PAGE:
FDA recommends that consumers who have this recalled product contact their health care provider or pharmacist immediately.

    Montelukast sodium tablets are beige, rounded square-shaped, film coated tablets that are imprinted with “I” on one side and “114” on the reverse. Losartan tablets are white and oval-shaped with the letter “I” imprinted on one side and the number “5” imprinted on the reverse.

    This recall is not related to the recent valsartan recalls that were due to an impurity, N-nitrosodimethylamine (NDMA).

    To date, Camber has not received adverse event reports associated with this recall. 

  • August 31, 2018

    FDA has approved lenvatinib capsules for first-line treatment of patients with unresectable hepatocellular carcinoma (HCC).

    Approval was based on an international, multicenter, randomized, open-label, noninferiority trial conducted in 954 patients with previously untreated, metastatic or unresectable HCC.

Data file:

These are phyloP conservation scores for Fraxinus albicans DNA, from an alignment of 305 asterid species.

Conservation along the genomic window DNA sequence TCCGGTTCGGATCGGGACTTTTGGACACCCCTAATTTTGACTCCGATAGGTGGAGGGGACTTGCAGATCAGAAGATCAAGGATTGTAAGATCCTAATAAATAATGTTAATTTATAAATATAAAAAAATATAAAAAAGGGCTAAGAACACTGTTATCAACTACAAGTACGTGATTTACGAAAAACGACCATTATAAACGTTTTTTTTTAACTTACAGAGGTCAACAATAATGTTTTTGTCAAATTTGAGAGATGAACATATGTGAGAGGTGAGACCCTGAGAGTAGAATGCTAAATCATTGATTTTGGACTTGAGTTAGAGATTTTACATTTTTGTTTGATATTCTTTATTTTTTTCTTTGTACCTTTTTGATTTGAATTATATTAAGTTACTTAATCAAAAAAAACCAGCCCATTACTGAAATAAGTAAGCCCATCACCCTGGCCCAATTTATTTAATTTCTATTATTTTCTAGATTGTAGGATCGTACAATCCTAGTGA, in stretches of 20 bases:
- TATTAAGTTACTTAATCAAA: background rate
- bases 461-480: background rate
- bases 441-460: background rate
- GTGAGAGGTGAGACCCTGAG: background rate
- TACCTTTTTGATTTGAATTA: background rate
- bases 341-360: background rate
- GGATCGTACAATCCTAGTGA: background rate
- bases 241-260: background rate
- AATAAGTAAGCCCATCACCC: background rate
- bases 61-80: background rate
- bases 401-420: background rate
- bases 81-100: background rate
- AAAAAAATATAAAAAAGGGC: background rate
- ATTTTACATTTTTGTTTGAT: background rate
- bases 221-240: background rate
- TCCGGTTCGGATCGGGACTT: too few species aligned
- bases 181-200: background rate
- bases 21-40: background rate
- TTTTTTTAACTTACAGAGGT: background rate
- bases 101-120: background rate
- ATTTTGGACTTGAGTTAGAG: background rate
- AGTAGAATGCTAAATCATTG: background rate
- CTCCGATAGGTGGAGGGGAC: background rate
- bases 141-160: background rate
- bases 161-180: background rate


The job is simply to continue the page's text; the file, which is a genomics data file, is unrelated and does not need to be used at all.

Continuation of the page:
Patients were randomized (1:1) to receive lenvatinib (12 mg orally once daily for patients with a baseline body weight of ≥60 kg and 8 mg orally once daily for patients with a baseline body weight of <60 kg) or sorafenib (400 mg orally twice daily). Treatment continued until radiological disease progression or unacceptable toxicity.

    The trial demonstrated that lenvatinib was noninferior but not statistically superior to sorafenib for overall survival and a statistically significant improvement in progression-free survival compared with sorafenib. The overall response rate was higher for the lenvatinib arm compared with sorafenib (41% vs. 12% per mRECIST and 19% vs. 7% per RECIST 1.1).

    The most common adverse reactions observed in the lenvatinib-treated patients with HCC (≥20%) in order of decreasing frequency were hypertension, fatigue, diarrhea, decreased appetite, arthralgia/myalgia, decreased weight, abdominal pain, palmar-plantar erythrodysesthesia syndrome, proteinuria, dysphonia, hemorrhagic events, hypothyroidism, and nausea.

    The recommended lenvatinib dosages for patients with HCC are the following: 12 mg orally once daily in patients 60 kg or greater actual body weight or 8 mg orally once daily in patients less than 60 kg actual body weight.